Literary Journal 2017/4. Reformation, Language, Literature

Literary Journal 2017/4. Reformation, Language, Literature

Literary Journal 2017/4. Reformation, Language, Literature
Editor in Chief: Zoltán Jánosi
NSZL–Magyar Napló Publishing House, Budapest, 2017.
144 pages
ISSN 2063-8019

1 590,- Ft

The topic of this issue of Literary Journal is the Protestant Reformation and its effect on Hungarian literature. In Hungary, an unprecedented development of language and culture took place at the time of the Reformation and in close relation with it. From the literary point of view, the Hungarian prose was born at that time, with Bible translations, Holy Scripture exegesis, sermons, confessions, polemics and tales authored by writers like Gáspár Heltai, Gáspár Károli and Péter Bornemisza, and linked by many ways to the ideological and societal ambitions of Protestantism. Literary Journal offers a detailed presentation of the writers of that time, known and less known representatives of the poetry of Hungarian Protestantism, and composers of church songs in the 16th and 17th centuries.

Literary Journal places the topic in the broadest context possible. It studies the cultural effects of the Reformation on literature, with many references to the language, culture, book, education and music history aspects. The last thematic unit of the issue presents 19-20 century literary works dedicated to the history of the Reformation, including A rajongók [The fanatics] by Zsigmond Kemény, A reformáció genfi emlékműve előtt [Before the Monument of Reformation in Geneva] by Gyula Illyés, and Protestánsok [Protestants] by János Székely.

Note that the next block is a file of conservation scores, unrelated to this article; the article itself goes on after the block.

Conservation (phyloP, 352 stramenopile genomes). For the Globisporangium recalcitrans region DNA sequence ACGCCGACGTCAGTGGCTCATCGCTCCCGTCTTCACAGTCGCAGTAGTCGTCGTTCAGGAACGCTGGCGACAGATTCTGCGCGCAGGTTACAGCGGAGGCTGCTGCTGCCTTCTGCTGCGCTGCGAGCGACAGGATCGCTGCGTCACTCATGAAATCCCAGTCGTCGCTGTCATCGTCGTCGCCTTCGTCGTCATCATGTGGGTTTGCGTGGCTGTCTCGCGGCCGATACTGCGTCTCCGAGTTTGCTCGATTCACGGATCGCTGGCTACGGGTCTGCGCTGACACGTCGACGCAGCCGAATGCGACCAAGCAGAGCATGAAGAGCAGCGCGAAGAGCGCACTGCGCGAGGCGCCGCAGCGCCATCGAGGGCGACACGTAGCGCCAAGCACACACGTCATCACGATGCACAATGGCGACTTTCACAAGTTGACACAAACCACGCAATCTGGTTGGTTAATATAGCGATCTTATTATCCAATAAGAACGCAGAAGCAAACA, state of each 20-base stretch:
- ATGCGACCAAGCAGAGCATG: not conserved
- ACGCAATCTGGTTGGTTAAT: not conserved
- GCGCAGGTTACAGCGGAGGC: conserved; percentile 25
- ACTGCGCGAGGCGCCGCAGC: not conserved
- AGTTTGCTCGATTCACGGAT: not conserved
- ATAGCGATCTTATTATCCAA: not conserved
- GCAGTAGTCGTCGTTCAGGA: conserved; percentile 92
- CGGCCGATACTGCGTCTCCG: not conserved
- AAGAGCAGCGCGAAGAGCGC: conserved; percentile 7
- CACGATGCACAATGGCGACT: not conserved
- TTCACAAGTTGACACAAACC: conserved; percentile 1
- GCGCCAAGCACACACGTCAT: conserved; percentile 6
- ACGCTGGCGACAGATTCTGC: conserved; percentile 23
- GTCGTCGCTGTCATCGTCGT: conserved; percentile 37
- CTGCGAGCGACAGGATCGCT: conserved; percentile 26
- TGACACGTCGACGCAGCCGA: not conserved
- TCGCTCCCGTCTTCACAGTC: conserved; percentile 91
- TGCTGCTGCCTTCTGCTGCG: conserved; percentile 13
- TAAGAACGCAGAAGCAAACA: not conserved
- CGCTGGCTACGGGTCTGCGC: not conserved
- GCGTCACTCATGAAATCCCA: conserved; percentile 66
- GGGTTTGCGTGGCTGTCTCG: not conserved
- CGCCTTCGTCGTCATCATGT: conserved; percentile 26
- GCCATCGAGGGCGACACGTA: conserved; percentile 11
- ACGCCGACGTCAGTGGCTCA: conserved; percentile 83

Literary Journal, a quarterly joint publication of Magyar Napló and National Széchényi Library is a richly illustrated magazine of more than 100 pages, primarily dedicated to the broad audience, but also well usable as educational material. Its thematic issues always focus on one classical author, period of literary history or cultural phenomenon. Apart from including texts so far unpublished, Literary Journal can also significantly broaden the horizon of re-reading. The previous issues were dedicated to Gyula Illyés, Sándor Márai, Géza Gárdonyi, Gyula Krúdy and Miklós Zrínyi.